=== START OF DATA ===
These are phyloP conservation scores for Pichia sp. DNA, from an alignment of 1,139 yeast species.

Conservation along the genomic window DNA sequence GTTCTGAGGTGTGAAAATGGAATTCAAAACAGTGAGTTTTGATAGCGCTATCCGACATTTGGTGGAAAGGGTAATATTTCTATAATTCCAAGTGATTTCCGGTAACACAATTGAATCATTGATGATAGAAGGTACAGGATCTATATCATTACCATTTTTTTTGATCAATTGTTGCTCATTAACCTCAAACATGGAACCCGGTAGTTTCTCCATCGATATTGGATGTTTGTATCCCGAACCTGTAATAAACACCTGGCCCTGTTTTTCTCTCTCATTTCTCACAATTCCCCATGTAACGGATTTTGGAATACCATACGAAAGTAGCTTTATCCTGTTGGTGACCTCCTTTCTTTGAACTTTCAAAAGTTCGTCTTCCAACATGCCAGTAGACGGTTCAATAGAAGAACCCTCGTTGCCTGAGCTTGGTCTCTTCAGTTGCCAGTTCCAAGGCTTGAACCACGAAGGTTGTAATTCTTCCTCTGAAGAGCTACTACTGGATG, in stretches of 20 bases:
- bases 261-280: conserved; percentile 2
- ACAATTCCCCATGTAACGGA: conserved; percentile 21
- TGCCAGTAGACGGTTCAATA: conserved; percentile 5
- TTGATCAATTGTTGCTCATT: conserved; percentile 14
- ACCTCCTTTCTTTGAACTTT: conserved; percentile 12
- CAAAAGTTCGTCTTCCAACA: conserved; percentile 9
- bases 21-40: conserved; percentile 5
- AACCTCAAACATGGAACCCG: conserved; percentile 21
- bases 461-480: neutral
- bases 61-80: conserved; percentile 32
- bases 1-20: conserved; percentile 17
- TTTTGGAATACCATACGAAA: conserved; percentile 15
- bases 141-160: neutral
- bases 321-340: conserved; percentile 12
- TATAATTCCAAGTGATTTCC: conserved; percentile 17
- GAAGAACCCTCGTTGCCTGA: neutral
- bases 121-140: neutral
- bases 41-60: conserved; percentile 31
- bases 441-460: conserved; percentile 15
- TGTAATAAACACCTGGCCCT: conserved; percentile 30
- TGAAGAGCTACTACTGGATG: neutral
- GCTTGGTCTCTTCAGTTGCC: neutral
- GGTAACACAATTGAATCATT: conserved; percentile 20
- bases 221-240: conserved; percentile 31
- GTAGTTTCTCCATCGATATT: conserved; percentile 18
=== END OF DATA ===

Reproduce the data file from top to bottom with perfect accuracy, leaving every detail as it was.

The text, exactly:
These are phyloP conservation scores for Pichia sp. DNA, from an alignment of 1,139 yeast species.

Conservation along the genomic window DNA sequence GTTCTGAGGTGTGAAAATGGAATTCAAAACAGTGAGTTTTGATAGCGCTATCCGACATTTGGTGGAAAGGGTAATATTTCTATAATTCCAAGTGATTTCCGGTAACACAATTGAATCATTGATGATAGAAGGTACAGGATCTATATCATTACCATTTTTTTTGATCAATTGTTGCTCATTAACCTCAAACATGGAACCCGGTAGTTTCTCCATCGATATTGGATGTTTGTATCCCGAACCTGTAATAAACACCTGGCCCTGTTTTTCTCTCTCATTTCTCACAATTCCCCATGTAACGGATTTTGGAATACCATACGAAAGTAGCTTTATCCTGTTGGTGACCTCCTTTCTTTGAACTTTCAAAAGTTCGTCTTCCAACATGCCAGTAGACGGTTCAATAGAAGAACCCTCGTTGCCTGAGCTTGGTCTCTTCAGTTGCCAGTTCCAAGGCTTGAACCACGAAGGTTGTAATTCTTCCTCTGAAGAGCTACTACTGGATG, in stretches of 20 bases:
- bases 261-280: conserved; percentile 2
- ACAATTCCCCATGTAACGGA: conserved; percentile 21
- TGCCAGTAGACGGTTCAATA: conserved; percentile 5
- TTGATCAATTGTTGCTCATT: conserved; percentile 14
- ACCTCCTTTCTTTGAACTTT: conserved; percentile 12
- CAAAAGTTCGTCTTCCAACA: conserved; percentile 9
- bases 21-40: conserved; percentile 5
- AACCTCAAACATGGAACCCG: conserved; percentile 21
- bases 461-480: neutral
- bases 61-80: conserved; percentile 32
- bases 1-20: conserved; percentile 17
- TTTTGGAATACCATACGAAA: conserved; percentile 15
- bases 141-160: neutral
- bases 321-340: conserved; percentile 12
- TATAATTCCAAGTGATTTCC: conserved; percentile 17
- GAAGAACCCTCGTTGCCTGA: neutral
- bases 121-140: neutral
- bases 41-60: conserved; percentile 31
- bases 441-460: conserved; percentile 15
- TGTAATAAACACCTGGCCCT: conserved; percentile 30
- TGAAGAGCTACTACTGGATG: neutral
- GCTTGGTCTCTTCAGTTGCC: neutral
- GGTAACACAATTGAATCATT: conserved; percentile 20
- bases 221-240: conserved; percentile 31
- GTAGTTTCTCCATCGATATT: conserved; percentile 18